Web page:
Who helps more? How self-other discrepancies influence decisions in helping situations
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References listed on IDEAS
- Kogut, Tehila & Ritov, Ilana, 2005. "The singularity effect of identified victims in separate and joint evaluations," Organizational Behavior and Human Decision Processes, Elsevier, vol. 97(2), pages 106-116, July.
- Baron, Jonathan, 1997. "Confusion of Relative and Absolute Risk in Valuation," Journal of Risk and Uncertainty, Springer, vol. 14(3), pages 301-309, May-June.
- Fetherstonhaugh, David & Slovic, Paul & Johnson, Stephen & Friedrich, James, 1997. "Insensitivity to the Value of Human Life: A Study of Psychophysical Numbing," Journal of Risk and Uncertainty, Springer, vol. 14(3), pages 283-300, May-June.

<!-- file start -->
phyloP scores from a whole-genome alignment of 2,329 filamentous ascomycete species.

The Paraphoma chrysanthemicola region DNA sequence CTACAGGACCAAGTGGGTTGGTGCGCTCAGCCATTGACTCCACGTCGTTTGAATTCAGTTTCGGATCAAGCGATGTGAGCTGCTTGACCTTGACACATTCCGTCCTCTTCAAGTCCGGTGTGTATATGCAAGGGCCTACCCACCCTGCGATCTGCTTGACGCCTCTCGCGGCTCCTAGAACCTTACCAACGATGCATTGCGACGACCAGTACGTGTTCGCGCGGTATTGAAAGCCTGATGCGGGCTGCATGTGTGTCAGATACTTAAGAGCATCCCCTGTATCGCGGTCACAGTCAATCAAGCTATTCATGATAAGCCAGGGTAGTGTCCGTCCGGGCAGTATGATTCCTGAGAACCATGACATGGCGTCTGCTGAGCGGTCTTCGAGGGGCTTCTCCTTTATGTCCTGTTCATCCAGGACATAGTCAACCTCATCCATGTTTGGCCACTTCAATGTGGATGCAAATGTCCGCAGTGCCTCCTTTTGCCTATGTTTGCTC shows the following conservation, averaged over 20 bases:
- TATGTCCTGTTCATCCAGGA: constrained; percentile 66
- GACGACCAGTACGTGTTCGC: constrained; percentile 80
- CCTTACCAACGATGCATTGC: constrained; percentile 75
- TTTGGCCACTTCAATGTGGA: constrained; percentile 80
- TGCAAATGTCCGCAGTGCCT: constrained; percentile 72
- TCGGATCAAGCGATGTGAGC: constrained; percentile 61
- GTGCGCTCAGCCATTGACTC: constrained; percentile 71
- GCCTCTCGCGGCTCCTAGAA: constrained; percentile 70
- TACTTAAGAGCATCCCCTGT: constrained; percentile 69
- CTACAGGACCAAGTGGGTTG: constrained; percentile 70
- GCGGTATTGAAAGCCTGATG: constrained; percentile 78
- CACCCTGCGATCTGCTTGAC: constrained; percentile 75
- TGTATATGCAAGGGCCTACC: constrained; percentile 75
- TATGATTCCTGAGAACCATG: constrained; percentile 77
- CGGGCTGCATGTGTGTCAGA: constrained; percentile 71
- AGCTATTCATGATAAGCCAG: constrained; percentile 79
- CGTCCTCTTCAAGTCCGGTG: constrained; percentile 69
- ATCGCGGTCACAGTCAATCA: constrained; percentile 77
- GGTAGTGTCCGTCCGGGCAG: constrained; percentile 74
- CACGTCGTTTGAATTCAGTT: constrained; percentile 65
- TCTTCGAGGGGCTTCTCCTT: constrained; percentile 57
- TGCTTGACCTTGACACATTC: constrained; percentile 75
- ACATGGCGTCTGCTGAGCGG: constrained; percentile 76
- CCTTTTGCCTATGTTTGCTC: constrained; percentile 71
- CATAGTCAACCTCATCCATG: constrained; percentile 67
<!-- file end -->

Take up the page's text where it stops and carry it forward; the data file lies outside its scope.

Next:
- Jenni, Karen E & Loewenstein, George, 1997. "Explaining the "Identifiable Victim Effect."," Journal of Risk and Uncertainty, Springer, vol. 14(3), pages 235-257, May-June.
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- Reyniers, Diane & Bhalla, Richa, 2013. "Reluctant altruism and peer pressure in charitable giving," LSE Research Online Documents on Economics 48779, London School of Economics and Political Science, LSE Library.
- AndrÃ© Mata, 2016. "Proportion dominance in valuing lives: The role of deliberative thinking," Judgment and Decision Making, Society for Judgment and Decision Making, vol. 11(5), pages 441-448, September.
More about this item
KeywordsHelping behavior; self-other discrepancies; better than average; proportion dominance; identifiable victim; bystander effect.;
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